It's summer at last - time to get off that treadmill and go outside! But as you dust off your outdoor gear and prepare to transition to working out in the fresh air, it's important to remember how to stay safe while exercising outside.

While there's no better time to be outdoors than the beautiful days of summer, taking some basic precautions can help keep you safe while you get fit.

Give Me Shelter

The sun's rays can cause damaging effects whenever you go out. The sun produces ultraviolet (UV) radiation, which can harm your skin and lead to sunburns, wrinkles, age spots, immune system suppression, and an increased risk for skin cancer. Fortunately, it is reported that unprotected sun exposure is the number-one most preventable risk factor for melanoma and other forms of skin cancer. That means you can play a big role in protecting yourself from the harmful effects of UV rays.

The best way to shield yourself from the sun during outdoor activities is to use a high quality sunscreen. Research shows that proper sunscreen use can minimize both short and long-term skin damage from UV radiation. It is recommended to use a sunscreen with broad-spectrum coverage; moreover, the sunscreen should be water resistant and contain a sun protection factor (SPF) of at least 15. As an extra precaution, you can pick a sunscreen of SPF 30 or greater.

Watch the Road

Moving your workouts from the gym to the road means you need to become traffic-savvy. Whether you're jogging, biking, or strolling, you need to stay alert for motor vehicles as you exercise. If you're exercising on the sidewalk, be sure to obey all traffic signs and lights when crossing the street. Be careful to watch for other pedestrians and bikers, in addition to cars.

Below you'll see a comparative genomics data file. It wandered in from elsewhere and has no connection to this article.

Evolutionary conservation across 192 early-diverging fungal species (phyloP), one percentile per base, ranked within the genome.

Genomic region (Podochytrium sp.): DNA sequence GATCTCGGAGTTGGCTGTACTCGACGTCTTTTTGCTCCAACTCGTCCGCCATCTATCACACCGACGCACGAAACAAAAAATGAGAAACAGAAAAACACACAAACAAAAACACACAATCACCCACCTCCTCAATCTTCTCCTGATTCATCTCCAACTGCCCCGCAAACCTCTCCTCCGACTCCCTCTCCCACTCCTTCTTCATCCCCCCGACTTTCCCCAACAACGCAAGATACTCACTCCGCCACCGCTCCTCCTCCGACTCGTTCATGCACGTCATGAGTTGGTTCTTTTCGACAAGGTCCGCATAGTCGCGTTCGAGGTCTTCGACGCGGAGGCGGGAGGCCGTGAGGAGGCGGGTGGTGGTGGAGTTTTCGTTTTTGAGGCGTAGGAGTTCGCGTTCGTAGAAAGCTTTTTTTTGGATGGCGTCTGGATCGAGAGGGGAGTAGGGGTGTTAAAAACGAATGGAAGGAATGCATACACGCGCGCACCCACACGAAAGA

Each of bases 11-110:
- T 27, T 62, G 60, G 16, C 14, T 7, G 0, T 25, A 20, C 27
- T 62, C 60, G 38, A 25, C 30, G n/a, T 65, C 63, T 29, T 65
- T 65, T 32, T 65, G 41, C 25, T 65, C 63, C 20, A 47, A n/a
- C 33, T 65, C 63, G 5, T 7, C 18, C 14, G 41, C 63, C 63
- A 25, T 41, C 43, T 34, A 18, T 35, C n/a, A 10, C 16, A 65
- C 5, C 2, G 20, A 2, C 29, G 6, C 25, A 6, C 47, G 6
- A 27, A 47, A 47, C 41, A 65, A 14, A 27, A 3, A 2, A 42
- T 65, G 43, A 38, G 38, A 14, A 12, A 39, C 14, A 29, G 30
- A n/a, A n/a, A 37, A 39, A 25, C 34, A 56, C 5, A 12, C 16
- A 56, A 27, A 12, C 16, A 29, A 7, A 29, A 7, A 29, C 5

Take special care when exercising in an unfamiliar environment - such as a new route - until you're used to its twists and turns. Outdoor paths on either dirt or cement may contain roots, potholes, or other obstacles that you don't encounter in the gym.

If you're riding a bike you can wear a helmet as an extra precaution as wearing helmet reduces your risk of head injury to a large extent. Generally bicycle riders on public roads are subject to the same rights and responsibilities as motorists, and must follow the same rules and regulations. Make sure you ride with traffic and stay visible and alert. You also need to communicate with other riders and drivers by using clear hand signals to indicate when you are planning to make a turn.

It's Hot Outside

With temperatures rising, heat safety must be a priority when it comes to summer fitness. Following are some of the precautions that should be taken to stay safe on hot days:

  • Drink water often, even if you don't feel thirsty. Avoid caffeine and alcohol, which can make you dehydrated.
  • Wear lightweight and light-colored clothing, which will reflect the sun's rays better than dark clothing.
  • Avoid strenuous exercise during the hottest part of the day. Slow down your activities or postpone your workout until it's cooler. For example, you can schedule your regular workouts either in the morning or in the evening when the heat is less.
  • Take frequent breaks from outdoor activities when the temperature is high.

Break for H2O

It's important to plan water breaks into your workouts and activities, since perspiration causes you to lose fluid at a higher rate. When exercising in the summer heat, you should drink between two and four glasses of cool, non-alcoholic fluids every hour. You may want to avoid very cold beverages, which can lead to stomach cramps.

To ensure that you are able to hydrate during your breaks, try carrying a water bottle with you. These are available at many sporting goods stores.

HealthAhead Hint: Keep It Safe

You'll enjoy summer activities much more if you stay safe and take care to avoid accidents. Take proper precautions, and you'll be able to stay active and healthy all summer long.